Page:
Dog owners may notice that their beloved pets are chowing down on grass a little bit more compared to the rest of the year.
While a number of people believe that this is a sign of illness in their pups, grass is said to be more appealing to dogs during the spring and summer months.
Blue Cross said that grass during this period is much more green and fresh, which makes it tastier for dogs.
But the animal charity has issued a warning to dog owners over their grass eating habits – particularly if it becomes ‘excessive’.
A spokesperson said: “There shouldn’t be any need to worry about this if the habit doesn’t become excessive, the grass they’re munching on has not been sprayed with harmful pesticides and you have talked to your vet yo get treatment to ensure your dog is protected from lungworm, which is passed on by slugs and snails.
“Bear in mind that standard flea and worm treatments sold in pet shops do no normally protect against lungworm.”
Blue Cross also said that dogs may resort to eating grass if they are bored. Experts suggest providing ‘better enrichment’ for them through walks as well as indoor and outdoor play, including food puzzles.
Owners should seek veterinary advice over their grass eating habits if their dog is:
- Eating grass, but not their normal food
- Eating grass to an excessive manner
- Eating grass repeatedly and vomiting up over a period of a few hours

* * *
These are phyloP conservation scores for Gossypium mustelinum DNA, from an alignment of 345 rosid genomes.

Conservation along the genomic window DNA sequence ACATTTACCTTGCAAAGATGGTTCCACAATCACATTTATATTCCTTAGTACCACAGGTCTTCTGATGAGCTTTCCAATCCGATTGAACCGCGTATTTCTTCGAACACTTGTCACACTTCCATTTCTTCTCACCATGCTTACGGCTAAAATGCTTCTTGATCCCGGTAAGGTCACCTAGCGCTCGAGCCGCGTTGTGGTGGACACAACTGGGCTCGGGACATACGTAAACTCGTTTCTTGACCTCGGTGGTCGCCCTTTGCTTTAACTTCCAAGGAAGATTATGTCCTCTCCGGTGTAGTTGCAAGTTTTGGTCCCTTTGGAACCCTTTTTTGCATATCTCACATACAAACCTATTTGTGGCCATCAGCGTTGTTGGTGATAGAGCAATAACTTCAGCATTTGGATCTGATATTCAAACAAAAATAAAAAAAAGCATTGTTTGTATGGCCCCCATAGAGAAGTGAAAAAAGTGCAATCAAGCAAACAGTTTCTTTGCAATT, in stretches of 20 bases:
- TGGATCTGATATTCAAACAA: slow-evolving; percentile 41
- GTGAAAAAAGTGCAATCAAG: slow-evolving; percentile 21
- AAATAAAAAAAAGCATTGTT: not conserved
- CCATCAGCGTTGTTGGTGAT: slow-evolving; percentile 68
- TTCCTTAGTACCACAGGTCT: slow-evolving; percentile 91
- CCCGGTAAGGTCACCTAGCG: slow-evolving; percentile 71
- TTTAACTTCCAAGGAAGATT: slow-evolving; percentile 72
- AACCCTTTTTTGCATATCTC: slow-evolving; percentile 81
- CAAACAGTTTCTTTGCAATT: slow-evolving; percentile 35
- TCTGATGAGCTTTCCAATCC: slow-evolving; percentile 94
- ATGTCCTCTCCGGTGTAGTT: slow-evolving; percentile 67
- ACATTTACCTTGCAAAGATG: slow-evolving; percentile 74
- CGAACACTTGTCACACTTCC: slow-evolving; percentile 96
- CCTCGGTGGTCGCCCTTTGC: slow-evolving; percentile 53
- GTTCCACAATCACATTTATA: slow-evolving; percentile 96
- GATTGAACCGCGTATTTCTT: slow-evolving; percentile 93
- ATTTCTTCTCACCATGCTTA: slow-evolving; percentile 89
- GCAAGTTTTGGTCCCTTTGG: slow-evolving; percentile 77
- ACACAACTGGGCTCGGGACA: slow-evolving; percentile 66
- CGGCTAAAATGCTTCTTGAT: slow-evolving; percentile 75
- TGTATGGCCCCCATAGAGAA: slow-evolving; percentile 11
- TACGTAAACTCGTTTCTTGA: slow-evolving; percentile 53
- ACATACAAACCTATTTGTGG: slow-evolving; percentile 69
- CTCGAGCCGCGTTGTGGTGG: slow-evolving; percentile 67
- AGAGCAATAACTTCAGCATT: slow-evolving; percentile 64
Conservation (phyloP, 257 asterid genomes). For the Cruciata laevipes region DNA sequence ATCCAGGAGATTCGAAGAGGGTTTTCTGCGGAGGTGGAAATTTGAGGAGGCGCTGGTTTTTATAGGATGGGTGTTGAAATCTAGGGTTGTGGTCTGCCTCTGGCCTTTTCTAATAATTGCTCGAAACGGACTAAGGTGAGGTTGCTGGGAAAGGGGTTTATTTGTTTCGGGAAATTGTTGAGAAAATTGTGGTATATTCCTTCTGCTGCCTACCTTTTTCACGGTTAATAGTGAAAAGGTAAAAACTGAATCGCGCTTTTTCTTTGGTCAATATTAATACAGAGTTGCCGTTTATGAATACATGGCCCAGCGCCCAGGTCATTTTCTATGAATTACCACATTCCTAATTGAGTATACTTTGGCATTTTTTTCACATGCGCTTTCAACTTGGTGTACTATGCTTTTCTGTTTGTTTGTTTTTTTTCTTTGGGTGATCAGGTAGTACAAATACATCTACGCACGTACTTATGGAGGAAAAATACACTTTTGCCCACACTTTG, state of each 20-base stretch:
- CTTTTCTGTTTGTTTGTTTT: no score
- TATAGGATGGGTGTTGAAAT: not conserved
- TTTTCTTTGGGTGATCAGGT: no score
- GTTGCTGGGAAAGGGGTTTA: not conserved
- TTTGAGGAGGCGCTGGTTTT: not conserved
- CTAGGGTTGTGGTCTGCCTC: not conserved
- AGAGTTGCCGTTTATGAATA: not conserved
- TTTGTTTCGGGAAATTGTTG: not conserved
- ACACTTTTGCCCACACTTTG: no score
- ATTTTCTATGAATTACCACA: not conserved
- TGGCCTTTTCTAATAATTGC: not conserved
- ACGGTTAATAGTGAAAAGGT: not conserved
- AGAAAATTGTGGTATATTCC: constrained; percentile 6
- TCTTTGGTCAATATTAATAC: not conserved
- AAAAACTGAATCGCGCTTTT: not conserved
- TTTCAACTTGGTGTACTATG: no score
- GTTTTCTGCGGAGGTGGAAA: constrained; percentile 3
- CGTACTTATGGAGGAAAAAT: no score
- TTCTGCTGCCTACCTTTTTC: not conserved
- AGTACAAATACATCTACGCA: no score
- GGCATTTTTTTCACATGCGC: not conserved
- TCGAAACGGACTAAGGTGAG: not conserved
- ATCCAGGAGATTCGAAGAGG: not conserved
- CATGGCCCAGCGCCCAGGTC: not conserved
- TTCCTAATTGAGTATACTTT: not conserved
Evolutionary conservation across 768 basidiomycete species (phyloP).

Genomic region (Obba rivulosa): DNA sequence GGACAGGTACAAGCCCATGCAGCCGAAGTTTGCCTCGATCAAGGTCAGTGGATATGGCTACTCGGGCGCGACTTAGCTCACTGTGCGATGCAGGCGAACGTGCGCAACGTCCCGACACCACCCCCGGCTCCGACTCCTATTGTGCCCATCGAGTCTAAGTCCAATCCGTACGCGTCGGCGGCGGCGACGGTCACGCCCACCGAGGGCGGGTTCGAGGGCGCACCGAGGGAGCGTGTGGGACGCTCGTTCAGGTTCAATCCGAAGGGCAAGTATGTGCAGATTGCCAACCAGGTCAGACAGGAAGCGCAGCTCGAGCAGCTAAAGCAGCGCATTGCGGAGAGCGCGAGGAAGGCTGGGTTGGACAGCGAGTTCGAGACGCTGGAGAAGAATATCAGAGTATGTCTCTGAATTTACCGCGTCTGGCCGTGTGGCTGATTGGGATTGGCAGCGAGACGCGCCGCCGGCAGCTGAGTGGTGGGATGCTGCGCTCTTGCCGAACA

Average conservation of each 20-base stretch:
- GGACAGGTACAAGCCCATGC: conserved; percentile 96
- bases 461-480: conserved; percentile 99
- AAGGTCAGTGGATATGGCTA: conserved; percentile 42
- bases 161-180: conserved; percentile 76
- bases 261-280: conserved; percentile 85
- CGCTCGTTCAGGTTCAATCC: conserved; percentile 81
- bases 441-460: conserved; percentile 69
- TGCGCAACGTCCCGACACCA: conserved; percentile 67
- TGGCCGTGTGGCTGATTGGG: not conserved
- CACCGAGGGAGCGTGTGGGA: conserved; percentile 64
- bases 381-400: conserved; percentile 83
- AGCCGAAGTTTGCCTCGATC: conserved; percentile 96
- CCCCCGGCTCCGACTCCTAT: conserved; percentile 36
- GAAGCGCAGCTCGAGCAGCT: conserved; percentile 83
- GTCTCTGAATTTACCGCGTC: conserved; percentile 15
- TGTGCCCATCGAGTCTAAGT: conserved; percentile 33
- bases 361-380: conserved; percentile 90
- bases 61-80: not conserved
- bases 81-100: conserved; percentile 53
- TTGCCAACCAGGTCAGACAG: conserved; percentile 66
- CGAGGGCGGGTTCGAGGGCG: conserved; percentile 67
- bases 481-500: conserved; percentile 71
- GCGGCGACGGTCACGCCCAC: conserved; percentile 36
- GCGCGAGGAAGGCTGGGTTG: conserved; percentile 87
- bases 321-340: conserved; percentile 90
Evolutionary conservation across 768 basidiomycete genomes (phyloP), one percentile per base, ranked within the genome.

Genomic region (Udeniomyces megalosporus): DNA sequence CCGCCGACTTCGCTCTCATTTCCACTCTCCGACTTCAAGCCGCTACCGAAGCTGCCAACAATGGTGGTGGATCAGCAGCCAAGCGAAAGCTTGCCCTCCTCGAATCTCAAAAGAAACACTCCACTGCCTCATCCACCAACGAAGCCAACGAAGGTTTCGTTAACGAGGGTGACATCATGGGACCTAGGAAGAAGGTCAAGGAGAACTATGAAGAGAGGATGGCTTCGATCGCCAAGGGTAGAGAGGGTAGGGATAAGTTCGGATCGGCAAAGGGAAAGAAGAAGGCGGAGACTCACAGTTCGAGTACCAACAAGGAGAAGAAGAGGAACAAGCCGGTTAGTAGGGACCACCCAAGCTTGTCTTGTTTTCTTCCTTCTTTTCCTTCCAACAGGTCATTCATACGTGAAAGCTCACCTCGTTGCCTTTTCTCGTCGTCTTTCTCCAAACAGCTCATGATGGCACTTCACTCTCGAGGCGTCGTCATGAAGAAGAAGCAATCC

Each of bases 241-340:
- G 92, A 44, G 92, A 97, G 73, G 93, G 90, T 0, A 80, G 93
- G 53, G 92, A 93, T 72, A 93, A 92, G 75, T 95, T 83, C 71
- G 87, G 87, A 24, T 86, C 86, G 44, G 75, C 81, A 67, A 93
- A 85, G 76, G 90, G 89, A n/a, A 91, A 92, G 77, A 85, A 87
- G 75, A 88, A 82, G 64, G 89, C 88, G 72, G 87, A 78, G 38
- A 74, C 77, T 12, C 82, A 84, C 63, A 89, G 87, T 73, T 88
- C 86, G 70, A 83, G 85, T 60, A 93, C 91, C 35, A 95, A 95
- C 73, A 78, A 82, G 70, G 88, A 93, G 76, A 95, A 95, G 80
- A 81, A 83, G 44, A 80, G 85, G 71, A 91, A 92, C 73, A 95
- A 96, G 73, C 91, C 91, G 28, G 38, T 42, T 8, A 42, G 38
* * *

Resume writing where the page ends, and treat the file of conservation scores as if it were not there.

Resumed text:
- Eating grass and doesn’t seem themselves or appears unwell
And charity experts have issued a warning over grass seeds, which are said to be a common problem with dogs during the summer months.
The seeds are attached to the tops of long grass stems and can easily brush off onto your dog during walks.
Although they are very small, they have the potential cause real pain to your pup.
The seeds have sharp ends, which can easily become trapped in a dog’s fur and burrow down the coat to pierce the skin.
A spokesperson for Blue Cross added: “If you get back from a walk and notice a grass seed in the coat or on the surface of your dog’s skin, remove it straight away.
“But if you spot a seed that has started to burrow into your dog’s skin, or if your dog is licking or chewing at a sore place, or think your pet might have a seed in his or her eyes or ears, contact your vet. ”
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